A snowmelt run emerging from the Blue Mountains with the peak usually coming in May. The first half of the run flows through Ponderosa pine forest and then transitions to the desert terrain of eastern Oregon. This is a classic 3 day trip.
Full description in Soggy Sneakers, Oregon River Tours, and Western Whitewater.
Floated the N. Fork John Day from Dale to Monument on June 14-16, 2019 (see comment below). River level was 1350 cfs when we put on and 1100 cfs when we took out. At this level there are many nice Class II rapids that make for a fun family float trip. Not a problem for canoes and kayaks at this level, but the rafts had to be a little careful through the shallow sections and scraped bottom a few times on gravel bars. I'd say this was near or at the minimum level for loaded rafts.
We ran this section June 14-16, 2019. Great section of river - more forested so a bit cooler with summer heat. GREAT for kids - we ran this with a raft, a SUP and WW Canoe. Our four year old enjoyed running rapids sitting on the SUP (with adult paddling), in the canoe with an adult and hung out all over the raft. Campsites were easy to find and nice to use, length of days were also appropriate for that age.
River flooded at 28K cfs at the Monument Gauge on May 14-15, 2010. Had not flooded this high since 1997 (30K). Only other flood of this magnitude was in 1925. Due to flooding BLM river ranger/Grant County Sheriff did not recommend running river weekend of May 21-22, we did it anyway. Flows were approx 8.75 @ put-in and 8.5 at take-out. (Middle Fork was contributing 2K of this amount). 1 14' raft and 1 16' cataraft and 1 tandem canoe, mixed levels of experience among the boaters. No new debris encountered (somewhat surprisingly).
Campsites and their access were reasonable. No problems. Shuttle driver reported that a couple of fellas floated river at peak flow. I assume there were no problems for them. River appears runnable (and importantly, camp-able) at flows up to 15K or less. Open-canoeists can expect to regularly take-on water unless they sneak rapids.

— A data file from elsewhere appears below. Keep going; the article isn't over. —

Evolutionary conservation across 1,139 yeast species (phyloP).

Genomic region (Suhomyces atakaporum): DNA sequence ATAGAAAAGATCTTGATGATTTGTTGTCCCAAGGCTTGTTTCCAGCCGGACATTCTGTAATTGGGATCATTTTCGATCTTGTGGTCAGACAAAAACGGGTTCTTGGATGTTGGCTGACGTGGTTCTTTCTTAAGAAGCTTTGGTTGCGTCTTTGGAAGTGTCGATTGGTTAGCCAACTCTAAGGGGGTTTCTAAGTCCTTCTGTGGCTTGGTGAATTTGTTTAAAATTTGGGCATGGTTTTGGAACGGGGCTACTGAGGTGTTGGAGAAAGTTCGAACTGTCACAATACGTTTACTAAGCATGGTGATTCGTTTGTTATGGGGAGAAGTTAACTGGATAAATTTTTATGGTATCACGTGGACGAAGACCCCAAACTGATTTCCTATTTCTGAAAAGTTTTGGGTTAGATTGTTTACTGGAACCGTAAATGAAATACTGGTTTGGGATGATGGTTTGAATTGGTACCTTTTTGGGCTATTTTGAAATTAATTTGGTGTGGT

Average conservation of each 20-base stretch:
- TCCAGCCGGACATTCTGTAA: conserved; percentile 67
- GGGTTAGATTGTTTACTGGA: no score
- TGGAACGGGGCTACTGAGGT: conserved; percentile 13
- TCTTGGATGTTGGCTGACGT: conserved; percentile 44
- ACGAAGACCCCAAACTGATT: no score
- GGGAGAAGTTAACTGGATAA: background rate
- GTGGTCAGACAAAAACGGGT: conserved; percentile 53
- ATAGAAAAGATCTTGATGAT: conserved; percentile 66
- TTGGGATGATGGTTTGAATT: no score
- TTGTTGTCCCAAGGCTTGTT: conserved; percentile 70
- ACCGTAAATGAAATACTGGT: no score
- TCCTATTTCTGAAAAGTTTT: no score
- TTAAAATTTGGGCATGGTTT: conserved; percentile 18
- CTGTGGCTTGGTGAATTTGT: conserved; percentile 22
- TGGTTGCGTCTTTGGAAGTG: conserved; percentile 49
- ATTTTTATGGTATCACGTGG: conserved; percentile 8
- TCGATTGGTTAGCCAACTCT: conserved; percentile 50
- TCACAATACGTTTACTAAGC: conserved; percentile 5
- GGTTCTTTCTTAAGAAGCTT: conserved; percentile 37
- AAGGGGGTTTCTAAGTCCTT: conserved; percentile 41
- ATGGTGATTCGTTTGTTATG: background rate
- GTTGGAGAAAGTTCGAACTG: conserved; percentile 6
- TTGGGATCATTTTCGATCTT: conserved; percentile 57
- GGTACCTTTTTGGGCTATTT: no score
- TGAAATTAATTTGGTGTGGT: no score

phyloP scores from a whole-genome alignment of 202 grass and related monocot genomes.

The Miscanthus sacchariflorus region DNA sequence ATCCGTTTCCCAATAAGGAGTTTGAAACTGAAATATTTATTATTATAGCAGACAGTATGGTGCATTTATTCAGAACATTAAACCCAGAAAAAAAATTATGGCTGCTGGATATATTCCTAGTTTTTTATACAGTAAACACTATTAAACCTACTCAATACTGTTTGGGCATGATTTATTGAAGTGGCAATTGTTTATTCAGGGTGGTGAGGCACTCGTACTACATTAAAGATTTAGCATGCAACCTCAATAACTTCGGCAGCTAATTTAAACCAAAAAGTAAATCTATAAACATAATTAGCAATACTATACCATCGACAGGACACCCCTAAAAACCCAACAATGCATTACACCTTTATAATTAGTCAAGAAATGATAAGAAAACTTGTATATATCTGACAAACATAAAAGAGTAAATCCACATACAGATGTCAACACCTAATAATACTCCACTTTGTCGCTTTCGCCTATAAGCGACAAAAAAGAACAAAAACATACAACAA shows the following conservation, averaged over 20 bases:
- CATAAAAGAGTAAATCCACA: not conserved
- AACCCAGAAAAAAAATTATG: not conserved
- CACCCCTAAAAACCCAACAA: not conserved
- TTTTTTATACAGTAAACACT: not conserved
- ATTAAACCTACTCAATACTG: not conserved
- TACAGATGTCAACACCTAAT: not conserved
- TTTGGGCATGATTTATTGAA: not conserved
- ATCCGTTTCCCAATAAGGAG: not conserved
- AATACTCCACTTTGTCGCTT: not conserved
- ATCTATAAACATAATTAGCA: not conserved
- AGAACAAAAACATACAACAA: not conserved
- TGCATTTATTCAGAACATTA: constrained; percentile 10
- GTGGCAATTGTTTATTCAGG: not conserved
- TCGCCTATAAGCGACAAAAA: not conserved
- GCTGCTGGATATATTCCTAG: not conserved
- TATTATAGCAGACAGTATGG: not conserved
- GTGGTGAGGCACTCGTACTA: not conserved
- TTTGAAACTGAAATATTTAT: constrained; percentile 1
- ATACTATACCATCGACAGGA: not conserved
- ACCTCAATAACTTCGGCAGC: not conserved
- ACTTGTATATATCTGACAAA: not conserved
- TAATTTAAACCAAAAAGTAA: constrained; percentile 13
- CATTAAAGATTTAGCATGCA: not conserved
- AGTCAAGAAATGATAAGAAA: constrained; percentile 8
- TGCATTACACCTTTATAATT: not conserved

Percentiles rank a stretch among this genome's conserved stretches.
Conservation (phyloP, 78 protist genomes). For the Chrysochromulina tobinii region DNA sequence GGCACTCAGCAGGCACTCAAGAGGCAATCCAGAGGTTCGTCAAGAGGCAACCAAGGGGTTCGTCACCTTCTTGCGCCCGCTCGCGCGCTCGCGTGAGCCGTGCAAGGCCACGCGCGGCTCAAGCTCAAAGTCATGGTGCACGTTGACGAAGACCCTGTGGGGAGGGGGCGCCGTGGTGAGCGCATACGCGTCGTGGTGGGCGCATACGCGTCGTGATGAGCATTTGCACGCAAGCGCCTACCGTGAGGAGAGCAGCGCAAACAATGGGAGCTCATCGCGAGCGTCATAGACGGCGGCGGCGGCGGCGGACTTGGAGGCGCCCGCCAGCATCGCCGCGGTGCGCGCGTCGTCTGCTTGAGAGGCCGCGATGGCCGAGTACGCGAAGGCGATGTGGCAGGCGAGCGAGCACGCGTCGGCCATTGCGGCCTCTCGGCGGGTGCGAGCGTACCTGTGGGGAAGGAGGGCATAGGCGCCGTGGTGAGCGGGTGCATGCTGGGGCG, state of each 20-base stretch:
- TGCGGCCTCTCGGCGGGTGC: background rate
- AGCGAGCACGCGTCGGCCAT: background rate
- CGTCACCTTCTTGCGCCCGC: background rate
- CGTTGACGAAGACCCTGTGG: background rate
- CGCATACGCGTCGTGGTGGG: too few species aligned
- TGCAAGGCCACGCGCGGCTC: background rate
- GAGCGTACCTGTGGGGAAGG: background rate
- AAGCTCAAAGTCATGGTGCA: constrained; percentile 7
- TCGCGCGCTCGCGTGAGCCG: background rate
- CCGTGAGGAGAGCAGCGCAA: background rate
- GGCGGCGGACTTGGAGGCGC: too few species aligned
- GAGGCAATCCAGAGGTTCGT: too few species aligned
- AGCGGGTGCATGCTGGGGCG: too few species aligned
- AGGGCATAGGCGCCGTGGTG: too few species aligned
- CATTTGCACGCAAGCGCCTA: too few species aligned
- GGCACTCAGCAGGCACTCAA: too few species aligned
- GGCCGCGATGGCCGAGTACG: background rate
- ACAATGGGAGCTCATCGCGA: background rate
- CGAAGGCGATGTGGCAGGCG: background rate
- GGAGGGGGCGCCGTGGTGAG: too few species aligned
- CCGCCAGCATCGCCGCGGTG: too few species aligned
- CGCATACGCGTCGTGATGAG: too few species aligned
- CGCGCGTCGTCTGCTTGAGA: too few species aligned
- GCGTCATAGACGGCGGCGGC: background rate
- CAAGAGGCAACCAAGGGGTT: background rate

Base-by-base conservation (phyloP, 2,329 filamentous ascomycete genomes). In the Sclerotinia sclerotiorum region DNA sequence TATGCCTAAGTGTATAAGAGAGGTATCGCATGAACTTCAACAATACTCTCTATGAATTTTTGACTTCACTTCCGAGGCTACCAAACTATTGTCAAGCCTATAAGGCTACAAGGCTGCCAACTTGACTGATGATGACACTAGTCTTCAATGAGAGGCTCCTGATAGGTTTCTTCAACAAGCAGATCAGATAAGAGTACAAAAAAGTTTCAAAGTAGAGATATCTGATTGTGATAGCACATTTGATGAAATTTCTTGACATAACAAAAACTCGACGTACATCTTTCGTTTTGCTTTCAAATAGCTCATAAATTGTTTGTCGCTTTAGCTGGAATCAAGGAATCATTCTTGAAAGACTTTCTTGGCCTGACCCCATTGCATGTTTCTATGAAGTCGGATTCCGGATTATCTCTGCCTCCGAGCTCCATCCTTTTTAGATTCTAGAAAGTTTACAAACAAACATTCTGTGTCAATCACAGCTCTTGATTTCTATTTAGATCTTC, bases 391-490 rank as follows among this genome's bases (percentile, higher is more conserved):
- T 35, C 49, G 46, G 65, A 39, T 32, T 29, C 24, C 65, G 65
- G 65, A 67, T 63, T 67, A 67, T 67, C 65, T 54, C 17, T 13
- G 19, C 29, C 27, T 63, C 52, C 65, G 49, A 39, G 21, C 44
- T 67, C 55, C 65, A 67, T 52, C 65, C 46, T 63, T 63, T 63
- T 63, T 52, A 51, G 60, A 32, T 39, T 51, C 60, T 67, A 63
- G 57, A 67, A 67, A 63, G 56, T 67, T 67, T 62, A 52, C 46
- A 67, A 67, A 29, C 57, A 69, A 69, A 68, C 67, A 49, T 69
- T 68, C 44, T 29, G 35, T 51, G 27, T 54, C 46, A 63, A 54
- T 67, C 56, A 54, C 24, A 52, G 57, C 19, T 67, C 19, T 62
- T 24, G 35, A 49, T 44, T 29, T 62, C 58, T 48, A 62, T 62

The gage listed above is not the right one for the North Fork of the John Day. Look instead at
USGS 14046000 NORTH FORK JOHN DAY RIVER AT MONUMENT, OR
The river gets only slightly more difficult (3- in my estimation) for levels higher than the max suggested level on this page. The rapids mostly become washed out with larger waves, and the river becomes more continuous, making it harder to rescue a swimmer. We put in at 9,000 CFS (on Monument gage) and floated for 3 days taking out at about 5,500 CFS. Others in Paddle Trails Club have told me they have done similar levels in open canoes. At higher levels you have a chance of sneaking the rapid "Surprise" on the right, but only if you recognize it in time and there is no wood. Both of those things happened to me in my kayak at 8,200 CFS but it is not much harder going right through the middle anyhow.
The take-out at Monument is about a quarter mile downstream of the the bridge, on river-right. Peer through the willows looking for a small boat ramp where there is now a nice parking lot with picnic tables and a toilet. Some guidebooks still tell you to take out at the bridge.
The river gets only slightly more difficult (class III) at higher flows (around 9000 cfs). The rapids mostly become washed out with larger waves, and the river becomes more continuous, making it harder to rescue a swimmer. Members of Paddle Trails Club report doing the run in open canoes at higher flows. At higher levels you have a chance of sneaking the rapid "Surprise" on the right, but only if you recognize it in time and there is no wood. You can always go down the middle too.
Permits are not required for this reach.
We have no additional detail on this route.
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D Spencer in front of Johnny Cake Mtn
near Zion Scope Mtn
F Chee and C Panks, PTCC
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This week, Oregon House Bill 2835 re-passed the Oregon House on a 52-7 vote. Having earlier cleared the Senate, the bill now awaits a signature from the Governor to be signed into law. For decades, opportunities to protect and improve the ability of the public to access and legally use waterways for recreation have seen minimal progress, while efforts to severely limit access have been a consistent threat. Oregon House Bill 2835 is a pivotal piece of legislation in Oregon, and the first proactive waterway access bill in recent history to have made it through the state legislature.
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